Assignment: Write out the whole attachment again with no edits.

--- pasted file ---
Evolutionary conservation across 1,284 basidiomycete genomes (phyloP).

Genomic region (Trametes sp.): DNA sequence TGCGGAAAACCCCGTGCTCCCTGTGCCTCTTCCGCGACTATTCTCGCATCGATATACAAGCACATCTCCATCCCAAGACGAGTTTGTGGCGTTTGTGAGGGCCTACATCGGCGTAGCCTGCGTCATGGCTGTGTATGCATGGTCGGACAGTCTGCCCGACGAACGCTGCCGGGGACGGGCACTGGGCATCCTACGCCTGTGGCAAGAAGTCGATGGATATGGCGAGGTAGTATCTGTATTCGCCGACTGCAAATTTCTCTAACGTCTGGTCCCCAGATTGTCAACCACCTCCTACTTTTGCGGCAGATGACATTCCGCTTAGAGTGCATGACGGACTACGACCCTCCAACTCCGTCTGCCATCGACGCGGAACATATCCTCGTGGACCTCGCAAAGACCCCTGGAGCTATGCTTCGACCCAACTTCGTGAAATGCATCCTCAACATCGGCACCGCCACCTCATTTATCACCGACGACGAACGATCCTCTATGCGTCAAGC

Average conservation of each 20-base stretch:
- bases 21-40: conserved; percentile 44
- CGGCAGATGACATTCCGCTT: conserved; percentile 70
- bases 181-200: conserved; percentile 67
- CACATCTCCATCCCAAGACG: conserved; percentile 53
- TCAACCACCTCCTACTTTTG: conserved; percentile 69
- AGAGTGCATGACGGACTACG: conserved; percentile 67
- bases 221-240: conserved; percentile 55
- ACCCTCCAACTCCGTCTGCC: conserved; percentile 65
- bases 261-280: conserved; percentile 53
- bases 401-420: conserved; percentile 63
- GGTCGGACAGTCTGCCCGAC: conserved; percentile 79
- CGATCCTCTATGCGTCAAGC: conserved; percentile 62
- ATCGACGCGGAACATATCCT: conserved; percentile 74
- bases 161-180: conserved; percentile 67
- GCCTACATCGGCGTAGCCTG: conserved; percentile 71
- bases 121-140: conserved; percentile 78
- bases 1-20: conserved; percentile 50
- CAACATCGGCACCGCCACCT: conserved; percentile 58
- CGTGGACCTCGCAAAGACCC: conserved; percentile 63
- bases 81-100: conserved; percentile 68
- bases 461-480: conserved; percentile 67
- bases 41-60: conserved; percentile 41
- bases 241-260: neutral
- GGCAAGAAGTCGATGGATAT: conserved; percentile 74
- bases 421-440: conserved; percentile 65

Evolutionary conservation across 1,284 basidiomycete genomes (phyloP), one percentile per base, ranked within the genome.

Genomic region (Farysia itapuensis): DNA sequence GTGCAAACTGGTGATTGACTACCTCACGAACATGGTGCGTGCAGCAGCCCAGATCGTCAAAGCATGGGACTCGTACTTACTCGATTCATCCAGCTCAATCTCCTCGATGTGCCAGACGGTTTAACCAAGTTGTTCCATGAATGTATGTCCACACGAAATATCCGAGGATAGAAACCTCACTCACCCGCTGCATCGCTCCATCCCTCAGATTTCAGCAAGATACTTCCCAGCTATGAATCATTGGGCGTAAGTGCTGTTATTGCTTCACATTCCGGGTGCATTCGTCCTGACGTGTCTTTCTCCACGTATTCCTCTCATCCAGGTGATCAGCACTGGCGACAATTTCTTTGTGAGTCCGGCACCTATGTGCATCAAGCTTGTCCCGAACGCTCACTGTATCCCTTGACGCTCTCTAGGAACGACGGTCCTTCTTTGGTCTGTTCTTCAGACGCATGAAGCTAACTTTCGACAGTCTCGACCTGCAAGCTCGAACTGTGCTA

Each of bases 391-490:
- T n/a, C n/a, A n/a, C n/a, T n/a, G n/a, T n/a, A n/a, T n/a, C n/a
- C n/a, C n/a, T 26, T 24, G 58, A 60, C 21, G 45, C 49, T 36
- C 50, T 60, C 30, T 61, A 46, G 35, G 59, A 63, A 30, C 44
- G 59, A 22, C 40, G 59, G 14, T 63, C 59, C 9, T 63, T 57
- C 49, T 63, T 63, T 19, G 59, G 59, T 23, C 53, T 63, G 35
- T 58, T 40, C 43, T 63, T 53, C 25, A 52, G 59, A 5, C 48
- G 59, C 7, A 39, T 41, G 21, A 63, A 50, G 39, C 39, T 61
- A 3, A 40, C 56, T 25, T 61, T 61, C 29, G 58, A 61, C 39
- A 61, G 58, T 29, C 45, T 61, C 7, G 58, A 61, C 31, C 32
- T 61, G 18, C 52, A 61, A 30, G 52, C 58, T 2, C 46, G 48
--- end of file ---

Evolutionary conservation across 1,284 basidiomycete genomes (phyloP).

Genomic region (Trametes sp.): DNA sequence TGCGGAAAACCCCGTGCTCCCTGTGCCTCTTCCGCGACTATTCTCGCATCGATATACAAGCACATCTCCATCCCAAGACGAGTTTGTGGCGTTTGTGAGGGCCTACATCGGCGTAGCCTGCGTCATGGCTGTGTATGCATGGTCGGACAGTCTGCCCGACGAACGCTGCCGGGGACGGGCACTGGGCATCCTACGCCTGTGGCAAGAAGTCGATGGATATGGCGAGGTAGTATCTGTATTCGCCGACTGCAAATTTCTCTAACGTCTGGTCCCCAGATTGTCAACCACCTCCTACTTTTGCGGCAGATGACATTCCGCTTAGAGTGCATGACGGACTACGACCCTCCAACTCCGTCTGCCATCGACGCGGAACATATCCTCGTGGACCTCGCAAAGACCCCTGGAGCTATGCTTCGACCCAACTTCGTGAAATGCATCCTCAACATCGGCACCGCCACCTCATTTATCACCGACGACGAACGATCCTCTATGCGTCAAGC

Average conservation of each 20-base stretch:
- bases 21-40: conserved; percentile 44
- CGGCAGATGACATTCCGCTT: conserved; percentile 70
- bases 181-200: conserved; percentile 67
- CACATCTCCATCCCAAGACG: conserved; percentile 53
- TCAACCACCTCCTACTTTTG: conserved; percentile 69
- AGAGTGCATGACGGACTACG: conserved; percentile 67
- bases 221-240: conserved; percentile 55
- ACCCTCCAACTCCGTCTGCC: conserved; percentile 65
- bases 261-280: conserved; percentile 53
- bases 401-420: conserved; percentile 63
- GGTCGGACAGTCTGCCCGAC: conserved; percentile 79
- CGATCCTCTATGCGTCAAGC: conserved; percentile 62
- ATCGACGCGGAACATATCCT: conserved; percentile 74
- bases 161-180: conserved; percentile 67
- GCCTACATCGGCGTAGCCTG: conserved; percentile 71
- bases 121-140: conserved; percentile 78
- bases 1-20: conserved; percentile 50
- CAACATCGGCACCGCCACCT: conserved; percentile 58
- CGTGGACCTCGCAAAGACCC: conserved; percentile 63
- bases 81-100: conserved; percentile 68
- bases 461-480: conserved; percentile 67
- bases 41-60: conserved; percentile 41
- bases 241-260: neutral
- GGCAAGAAGTCGATGGATAT: conserved; percentile 74
- bases 421-440: conserved; percentile 65

Evolutionary conservation across 1,284 basidiomycete genomes (phyloP), one percentile per base, ranked within the genome.

Genomic region (Farysia itapuensis): DNA sequence GTGCAAACTGGTGATTGACTACCTCACGAACATGGTGCGTGCAGCAGCCCAGATCGTCAAAGCATGGGACTCGTACTTACTCGATTCATCCAGCTCAATCTCCTCGATGTGCCAGACGGTTTAACCAAGTTGTTCCATGAATGTATGTCCACACGAAATATCCGAGGATAGAAACCTCACTCACCCGCTGCATCGCTCCATCCCTCAGATTTCAGCAAGATACTTCCCAGCTATGAATCATTGGGCGTAAGTGCTGTTATTGCTTCACATTCCGGGTGCATTCGTCCTGACGTGTCTTTCTCCACGTATTCCTCTCATCCAGGTGATCAGCACTGGCGACAATTTCTTTGTGAGTCCGGCACCTATGTGCATCAAGCTTGTCCCGAACGCTCACTGTATCCCTTGACGCTCTCTAGGAACGACGGTCCTTCTTTGGTCTGTTCTTCAGACGCATGAAGCTAACTTTCGACAGTCTCGACCTGCAAGCTCGAACTGTGCTA

Each of bases 391-490:
- T n/a, C n/a, A n/a, C n/a, T n/a, G n/a, T n/a, A n/a, T n/a, C n/a
- C n/a, C n/a, T 26, T 24, G 58, A 60, C 21, G 45, C 49, T 36
- C 50, T 60, C 30, T 61, A 46, G 35, G 59, A 63, A 30, C 44
- G 59, A 22, C 40, G 59, G 14, T 63, C 59, C 9, T 63, T 57
- C 49, T 63, T 63, T 19, G 59, G 59, T 23, C 53, T 63, G 35
- T 58, T 40, C 43, T 63, T 53, C 25, A 52, G 59, A 5, C 48
- G 59, C 7, A 39, T 41, G 21, A 63, A 50, G 39, C 39, T 61
- A 3, A 40, C 56, T 25, T 61, T 61, C 29, G 58, A 61, C 39
- A 61, G 58, T 29, C 45, T 61, C 7, G 58, A 61, C 31, C 32
- T 61, G 18, C 52, A 61, A 30, G 52, C 58, T 2, C 46, G 48